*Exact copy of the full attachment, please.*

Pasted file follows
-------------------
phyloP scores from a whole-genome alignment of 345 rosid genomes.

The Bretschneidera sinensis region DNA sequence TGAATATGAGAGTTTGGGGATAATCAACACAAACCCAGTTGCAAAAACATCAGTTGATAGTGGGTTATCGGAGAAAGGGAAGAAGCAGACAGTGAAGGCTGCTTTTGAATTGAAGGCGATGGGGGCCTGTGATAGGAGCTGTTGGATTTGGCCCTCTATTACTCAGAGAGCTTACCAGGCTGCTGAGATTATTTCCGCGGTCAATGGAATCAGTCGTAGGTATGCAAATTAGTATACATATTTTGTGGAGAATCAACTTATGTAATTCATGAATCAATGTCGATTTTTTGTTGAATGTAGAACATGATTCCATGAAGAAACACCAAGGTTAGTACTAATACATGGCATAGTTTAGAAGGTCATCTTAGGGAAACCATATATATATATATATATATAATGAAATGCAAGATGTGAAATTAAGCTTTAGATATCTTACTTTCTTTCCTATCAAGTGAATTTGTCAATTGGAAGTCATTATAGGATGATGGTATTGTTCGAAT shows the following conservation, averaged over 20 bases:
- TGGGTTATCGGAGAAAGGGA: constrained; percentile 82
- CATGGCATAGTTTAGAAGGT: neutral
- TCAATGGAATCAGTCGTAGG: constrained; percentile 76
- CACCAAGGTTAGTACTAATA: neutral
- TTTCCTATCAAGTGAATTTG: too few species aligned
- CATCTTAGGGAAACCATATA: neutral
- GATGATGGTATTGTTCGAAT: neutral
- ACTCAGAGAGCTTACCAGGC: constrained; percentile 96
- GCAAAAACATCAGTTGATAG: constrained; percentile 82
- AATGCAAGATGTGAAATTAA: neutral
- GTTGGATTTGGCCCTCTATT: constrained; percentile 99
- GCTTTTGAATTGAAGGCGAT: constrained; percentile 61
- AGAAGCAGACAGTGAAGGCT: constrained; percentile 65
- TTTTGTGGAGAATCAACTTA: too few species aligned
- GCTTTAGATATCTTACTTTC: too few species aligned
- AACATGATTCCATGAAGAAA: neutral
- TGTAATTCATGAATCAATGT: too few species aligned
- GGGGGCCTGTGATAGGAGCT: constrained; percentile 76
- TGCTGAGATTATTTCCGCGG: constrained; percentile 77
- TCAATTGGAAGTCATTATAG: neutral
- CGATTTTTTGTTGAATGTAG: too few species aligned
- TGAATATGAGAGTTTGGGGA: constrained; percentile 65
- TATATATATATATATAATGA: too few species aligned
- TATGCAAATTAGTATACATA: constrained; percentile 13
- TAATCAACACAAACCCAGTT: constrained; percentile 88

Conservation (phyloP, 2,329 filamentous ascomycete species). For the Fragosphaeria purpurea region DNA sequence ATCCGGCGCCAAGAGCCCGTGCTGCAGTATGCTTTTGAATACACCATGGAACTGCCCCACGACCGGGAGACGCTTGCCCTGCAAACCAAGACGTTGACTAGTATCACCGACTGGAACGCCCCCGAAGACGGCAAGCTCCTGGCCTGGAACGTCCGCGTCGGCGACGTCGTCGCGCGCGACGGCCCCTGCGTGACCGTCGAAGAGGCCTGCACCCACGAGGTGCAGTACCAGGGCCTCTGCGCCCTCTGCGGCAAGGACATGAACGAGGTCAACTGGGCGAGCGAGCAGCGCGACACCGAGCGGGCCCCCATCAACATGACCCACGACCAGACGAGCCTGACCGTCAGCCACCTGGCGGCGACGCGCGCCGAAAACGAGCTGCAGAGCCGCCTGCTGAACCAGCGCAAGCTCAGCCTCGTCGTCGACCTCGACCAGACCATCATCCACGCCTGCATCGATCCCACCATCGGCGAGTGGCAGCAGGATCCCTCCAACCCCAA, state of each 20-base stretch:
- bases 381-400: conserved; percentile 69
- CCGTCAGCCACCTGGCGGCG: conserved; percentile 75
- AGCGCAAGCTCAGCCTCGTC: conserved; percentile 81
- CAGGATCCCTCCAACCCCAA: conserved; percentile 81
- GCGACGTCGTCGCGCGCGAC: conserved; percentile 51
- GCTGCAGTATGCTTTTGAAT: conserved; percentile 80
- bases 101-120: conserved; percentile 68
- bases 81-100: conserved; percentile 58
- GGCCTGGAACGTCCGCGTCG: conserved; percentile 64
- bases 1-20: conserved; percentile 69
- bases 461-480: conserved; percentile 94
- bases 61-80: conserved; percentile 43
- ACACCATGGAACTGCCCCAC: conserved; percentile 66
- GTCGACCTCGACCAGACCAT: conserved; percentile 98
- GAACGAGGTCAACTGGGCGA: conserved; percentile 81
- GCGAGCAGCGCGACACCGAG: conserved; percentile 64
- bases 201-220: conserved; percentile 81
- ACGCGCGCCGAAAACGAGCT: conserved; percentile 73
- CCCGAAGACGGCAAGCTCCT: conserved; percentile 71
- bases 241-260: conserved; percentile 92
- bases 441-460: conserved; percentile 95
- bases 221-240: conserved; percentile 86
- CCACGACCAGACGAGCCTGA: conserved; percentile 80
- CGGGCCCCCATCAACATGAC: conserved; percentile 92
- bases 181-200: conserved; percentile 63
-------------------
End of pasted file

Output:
phyloP scores from a whole-genome alignment of 345 rosid genomes.

The Bretschneidera sinensis region DNA sequence TGAATATGAGAGTTTGGGGATAATCAACACAAACCCAGTTGCAAAAACATCAGTTGATAGTGGGTTATCGGAGAAAGGGAAGAAGCAGACAGTGAAGGCTGCTTTTGAATTGAAGGCGATGGGGGCCTGTGATAGGAGCTGTTGGATTTGGCCCTCTATTACTCAGAGAGCTTACCAGGCTGCTGAGATTATTTCCGCGGTCAATGGAATCAGTCGTAGGTATGCAAATTAGTATACATATTTTGTGGAGAATCAACTTATGTAATTCATGAATCAATGTCGATTTTTTGTTGAATGTAGAACATGATTCCATGAAGAAACACCAAGGTTAGTACTAATACATGGCATAGTTTAGAAGGTCATCTTAGGGAAACCATATATATATATATATATATAATGAAATGCAAGATGTGAAATTAAGCTTTAGATATCTTACTTTCTTTCCTATCAAGTGAATTTGTCAATTGGAAGTCATTATAGGATGATGGTATTGTTCGAAT shows the following conservation, averaged over 20 bases:
- TGGGTTATCGGAGAAAGGGA: constrained; percentile 82
- CATGGCATAGTTTAGAAGGT: neutral
- TCAATGGAATCAGTCGTAGG: constrained; percentile 76
- CACCAAGGTTAGTACTAATA: neutral
- TTTCCTATCAAGTGAATTTG: too few species aligned
- CATCTTAGGGAAACCATATA: neutral
- GATGATGGTATTGTTCGAAT: neutral
- ACTCAGAGAGCTTACCAGGC: constrained; percentile 96
- GCAAAAACATCAGTTGATAG: constrained; percentile 82
- AATGCAAGATGTGAAATTAA: neutral
- GTTGGATTTGGCCCTCTATT: constrained; percentile 99
- GCTTTTGAATTGAAGGCGAT: constrained; percentile 61
- AGAAGCAGACAGTGAAGGCT: constrained; percentile 65
- TTTTGTGGAGAATCAACTTA: too few species aligned
- GCTTTAGATATCTTACTTTC: too few species aligned
- AACATGATTCCATGAAGAAA: neutral
- TGTAATTCATGAATCAATGT: too few species aligned
- GGGGGCCTGTGATAGGAGCT: constrained; percentile 76
- TGCTGAGATTATTTCCGCGG: constrained; percentile 77
- TCAATTGGAAGTCATTATAG: neutral
- CGATTTTTTGTTGAATGTAG: too few species aligned
- TGAATATGAGAGTTTGGGGA: constrained; percentile 65
- TATATATATATATATAATGA: too few species aligned
- TATGCAAATTAGTATACATA: constrained; percentile 13
- TAATCAACACAAACCCAGTT: constrained; percentile 88

Conservation (phyloP, 2,329 filamentous ascomycete species). For the Fragosphaeria purpurea region DNA sequence ATCCGGCGCCAAGAGCCCGTGCTGCAGTATGCTTTTGAATACACCATGGAACTGCCCCACGACCGGGAGACGCTTGCCCTGCAAACCAAGACGTTGACTAGTATCACCGACTGGAACGCCCCCGAAGACGGCAAGCTCCTGGCCTGGAACGTCCGCGTCGGCGACGTCGTCGCGCGCGACGGCCCCTGCGTGACCGTCGAAGAGGCCTGCACCCACGAGGTGCAGTACCAGGGCCTCTGCGCCCTCTGCGGCAAGGACATGAACGAGGTCAACTGGGCGAGCGAGCAGCGCGACACCGAGCGGGCCCCCATCAACATGACCCACGACCAGACGAGCCTGACCGTCAGCCACCTGGCGGCGACGCGCGCCGAAAACGAGCTGCAGAGCCGCCTGCTGAACCAGCGCAAGCTCAGCCTCGTCGTCGACCTCGACCAGACCATCATCCACGCCTGCATCGATCCCACCATCGGCGAGTGGCAGCAGGATCCCTCCAACCCCAA, state of each 20-base stretch:
- bases 381-400: conserved; percentile 69
- CCGTCAGCCACCTGGCGGCG: conserved; percentile 75
- AGCGCAAGCTCAGCCTCGTC: conserved; percentile 81
- CAGGATCCCTCCAACCCCAA: conserved; percentile 81
- GCGACGTCGTCGCGCGCGAC: conserved; percentile 51
- GCTGCAGTATGCTTTTGAAT: conserved; percentile 80
- bases 101-120: conserved; percentile 68
- bases 81-100: conserved; percentile 58
- GGCCTGGAACGTCCGCGTCG: conserved; percentile 64
- bases 1-20: conserved; percentile 69
- bases 461-480: conserved; percentile 94
- bases 61-80: conserved; percentile 43
- ACACCATGGAACTGCCCCAC: conserved; percentile 66
- GTCGACCTCGACCAGACCAT: conserved; percentile 98
- GAACGAGGTCAACTGGGCGA: conserved; percentile 81
- GCGAGCAGCGCGACACCGAG: conserved; percentile 64
- bases 201-220: conserved; percentile 81
- ACGCGCGCCGAAAACGAGCT: conserved; percentile 73
- CCCGAAGACGGCAAGCTCCT: conserved; percentile 71
- bases 241-260: conserved; percentile 92
- bases 441-460: conserved; percentile 95
- bases 221-240: conserved; percentile 86
- CCACGACCAGACGAGCCTGA: conserved; percentile 80
- CGGGCCCCCATCAACATGAC: conserved; percentile 92
- bases 181-200: conserved; percentile 63